If you are an owner of a commercial and industrial property, then it is your responsibility to install and test backflow devices. And not only commercial owners, but residential owners should also feel responsible to have backflow devices installed and tested annually.
For business owners, the required annual backflow device testing and repairs are taken in stride as simply a normal cost of doing business. Many homeowners do not understand the importance of backflow device testing and this is the reason why they resist this idea.
Most owners feel that the water bill they pay should cover the cost of backflow device testing and should not come from their pockets.
They fail to see the importance of backflow prevention connection control processes in general and the possible hazards it can cause if the program should fail because of neglect. There is a real threat of pollution or contamination entering the potable water system and has already occurred in some communities within the US.
This issue can be resolved if homeowners understand that their water bill does not include a charge or fee for backflow device testing. The water supplier that supplied water to your home simply owns the pipe from the source up to your meter. The homeowner owns anything beyond the water meter which includes pipes and backflow devices. Water suppliers don’t perform backflow device testing or repair because they are not required by law to do so. They are required to ensure that the testing is accomplished by the owner of the device. Adding this to their services is too much of a cost to offer.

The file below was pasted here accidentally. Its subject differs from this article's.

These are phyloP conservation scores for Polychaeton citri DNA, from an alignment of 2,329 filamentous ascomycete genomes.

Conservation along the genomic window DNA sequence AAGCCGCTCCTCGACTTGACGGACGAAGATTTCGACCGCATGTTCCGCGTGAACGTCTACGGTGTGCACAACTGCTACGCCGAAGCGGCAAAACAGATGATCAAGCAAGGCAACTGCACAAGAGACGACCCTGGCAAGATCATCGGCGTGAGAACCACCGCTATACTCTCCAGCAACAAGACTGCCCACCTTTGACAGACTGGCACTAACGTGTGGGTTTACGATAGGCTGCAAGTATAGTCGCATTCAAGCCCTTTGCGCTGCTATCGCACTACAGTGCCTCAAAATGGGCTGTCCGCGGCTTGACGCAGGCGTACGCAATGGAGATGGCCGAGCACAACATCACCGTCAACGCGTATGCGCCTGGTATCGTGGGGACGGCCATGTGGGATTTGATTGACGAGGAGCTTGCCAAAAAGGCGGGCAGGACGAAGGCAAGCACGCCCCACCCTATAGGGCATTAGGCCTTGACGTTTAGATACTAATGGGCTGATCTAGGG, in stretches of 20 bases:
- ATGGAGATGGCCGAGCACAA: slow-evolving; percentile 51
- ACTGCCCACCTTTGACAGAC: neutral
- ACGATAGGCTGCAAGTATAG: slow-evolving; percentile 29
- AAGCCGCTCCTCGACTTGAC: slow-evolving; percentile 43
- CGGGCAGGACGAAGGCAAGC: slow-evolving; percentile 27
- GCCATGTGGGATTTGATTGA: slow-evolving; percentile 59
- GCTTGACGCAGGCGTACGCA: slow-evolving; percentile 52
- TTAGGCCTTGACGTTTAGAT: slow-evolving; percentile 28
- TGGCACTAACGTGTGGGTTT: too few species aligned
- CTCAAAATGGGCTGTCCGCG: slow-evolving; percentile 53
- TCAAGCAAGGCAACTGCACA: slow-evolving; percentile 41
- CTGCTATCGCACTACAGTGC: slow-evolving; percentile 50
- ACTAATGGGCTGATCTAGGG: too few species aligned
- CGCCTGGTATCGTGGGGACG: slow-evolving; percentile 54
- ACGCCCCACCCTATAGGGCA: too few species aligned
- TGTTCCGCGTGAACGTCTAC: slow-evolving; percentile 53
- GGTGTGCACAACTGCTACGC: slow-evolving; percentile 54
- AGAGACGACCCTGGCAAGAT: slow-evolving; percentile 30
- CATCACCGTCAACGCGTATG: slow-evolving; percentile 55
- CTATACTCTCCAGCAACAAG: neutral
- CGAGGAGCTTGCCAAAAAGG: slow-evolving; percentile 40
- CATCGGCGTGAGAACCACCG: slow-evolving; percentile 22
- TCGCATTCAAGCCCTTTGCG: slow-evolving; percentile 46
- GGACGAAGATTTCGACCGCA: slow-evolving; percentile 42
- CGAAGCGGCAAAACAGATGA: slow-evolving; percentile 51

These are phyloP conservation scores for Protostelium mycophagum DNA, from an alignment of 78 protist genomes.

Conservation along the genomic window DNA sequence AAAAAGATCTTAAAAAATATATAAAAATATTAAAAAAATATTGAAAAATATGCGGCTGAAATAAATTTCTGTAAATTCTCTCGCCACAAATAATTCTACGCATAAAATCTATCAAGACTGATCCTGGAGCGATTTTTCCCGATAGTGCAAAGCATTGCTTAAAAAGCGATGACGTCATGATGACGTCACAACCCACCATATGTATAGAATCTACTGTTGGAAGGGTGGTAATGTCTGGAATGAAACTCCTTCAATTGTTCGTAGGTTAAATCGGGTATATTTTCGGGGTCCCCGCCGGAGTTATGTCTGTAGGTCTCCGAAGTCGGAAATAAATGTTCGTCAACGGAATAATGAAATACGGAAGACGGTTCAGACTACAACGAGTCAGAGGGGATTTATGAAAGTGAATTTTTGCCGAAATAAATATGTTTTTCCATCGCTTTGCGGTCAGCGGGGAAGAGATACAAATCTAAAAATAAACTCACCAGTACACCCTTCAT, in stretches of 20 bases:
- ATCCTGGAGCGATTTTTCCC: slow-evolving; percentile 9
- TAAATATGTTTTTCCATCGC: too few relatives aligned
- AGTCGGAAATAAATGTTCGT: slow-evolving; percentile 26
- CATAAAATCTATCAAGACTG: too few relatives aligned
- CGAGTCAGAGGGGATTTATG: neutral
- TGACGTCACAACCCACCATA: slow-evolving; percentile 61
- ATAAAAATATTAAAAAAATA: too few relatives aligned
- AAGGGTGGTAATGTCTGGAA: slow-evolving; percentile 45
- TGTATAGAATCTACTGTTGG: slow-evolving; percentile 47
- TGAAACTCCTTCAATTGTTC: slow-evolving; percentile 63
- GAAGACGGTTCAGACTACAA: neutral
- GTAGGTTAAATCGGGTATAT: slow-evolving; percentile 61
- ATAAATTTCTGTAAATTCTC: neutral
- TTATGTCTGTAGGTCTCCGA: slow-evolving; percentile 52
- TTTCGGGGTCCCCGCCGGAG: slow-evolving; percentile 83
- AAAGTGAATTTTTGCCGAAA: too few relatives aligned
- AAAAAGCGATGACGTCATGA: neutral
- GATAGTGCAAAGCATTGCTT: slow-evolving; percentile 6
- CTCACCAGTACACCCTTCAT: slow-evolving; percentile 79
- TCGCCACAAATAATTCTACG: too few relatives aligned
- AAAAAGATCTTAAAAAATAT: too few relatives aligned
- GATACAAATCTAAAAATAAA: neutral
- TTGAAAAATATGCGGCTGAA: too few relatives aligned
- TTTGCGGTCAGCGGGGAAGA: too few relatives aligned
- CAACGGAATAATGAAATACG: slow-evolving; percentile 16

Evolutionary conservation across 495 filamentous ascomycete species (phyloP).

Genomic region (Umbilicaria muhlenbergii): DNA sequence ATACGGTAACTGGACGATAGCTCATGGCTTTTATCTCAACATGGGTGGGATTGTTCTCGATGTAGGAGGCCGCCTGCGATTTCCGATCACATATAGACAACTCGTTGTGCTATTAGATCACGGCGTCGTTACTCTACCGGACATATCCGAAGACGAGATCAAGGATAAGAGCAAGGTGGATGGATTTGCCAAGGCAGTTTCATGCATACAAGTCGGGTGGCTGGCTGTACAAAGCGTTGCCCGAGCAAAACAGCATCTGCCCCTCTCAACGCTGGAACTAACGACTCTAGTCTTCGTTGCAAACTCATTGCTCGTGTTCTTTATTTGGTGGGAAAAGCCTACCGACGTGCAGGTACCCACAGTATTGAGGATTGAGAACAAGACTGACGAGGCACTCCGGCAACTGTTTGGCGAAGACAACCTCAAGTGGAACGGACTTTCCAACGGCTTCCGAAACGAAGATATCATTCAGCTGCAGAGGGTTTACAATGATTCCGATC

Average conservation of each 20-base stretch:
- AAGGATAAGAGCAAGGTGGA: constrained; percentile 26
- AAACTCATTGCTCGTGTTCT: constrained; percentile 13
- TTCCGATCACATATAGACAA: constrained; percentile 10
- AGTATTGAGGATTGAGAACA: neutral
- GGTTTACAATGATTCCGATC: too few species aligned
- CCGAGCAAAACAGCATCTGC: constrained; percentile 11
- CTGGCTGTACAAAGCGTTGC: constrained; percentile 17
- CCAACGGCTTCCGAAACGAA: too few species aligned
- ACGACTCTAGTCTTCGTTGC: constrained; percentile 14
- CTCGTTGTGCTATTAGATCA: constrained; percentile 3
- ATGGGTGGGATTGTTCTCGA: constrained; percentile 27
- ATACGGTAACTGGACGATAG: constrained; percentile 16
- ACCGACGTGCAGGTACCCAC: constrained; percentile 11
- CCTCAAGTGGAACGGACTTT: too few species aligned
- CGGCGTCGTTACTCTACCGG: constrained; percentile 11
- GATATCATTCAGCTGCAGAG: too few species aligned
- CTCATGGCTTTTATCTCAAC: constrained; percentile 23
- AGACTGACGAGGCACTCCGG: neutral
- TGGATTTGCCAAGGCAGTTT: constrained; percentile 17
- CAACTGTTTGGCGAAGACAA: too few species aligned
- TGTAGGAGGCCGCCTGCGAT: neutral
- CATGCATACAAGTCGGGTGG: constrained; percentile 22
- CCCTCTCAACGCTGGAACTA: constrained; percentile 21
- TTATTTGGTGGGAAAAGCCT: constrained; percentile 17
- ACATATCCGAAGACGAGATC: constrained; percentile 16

So, independent contractors are there to test these backflow devices. These contractors are those that have obtained certification from the state to do so. You can get a certification if you invest money and time in it. You should enroll in a training course and pass your written and practical test to receive a certification. This certification must be maintained through scheduled re-testing. It is important for a certified contractor to invest in test equipment and tools to be able to conduct tests and perform repairs. It is expensive to buy test equipment which you should have to calibrate annually in a certified facility. This is why water suppliers don’t do backflow device testing.
Cross-connection/backflow control processes are mandated by the federal and state governments. This is because there is a very real threat to our potable water system.
Most communities have a backflow prevention program which will protect its residents. Pollutants and contaminants may be introduced into the potable water system at any point at which they come into contact with each other. You will have high level health hazards in your water supply.
The reason for testing these backflow devices annually is because these devices are mechanical devices with moving parts, springs, gaskets, etc. that can wear, weaken, and fail over time.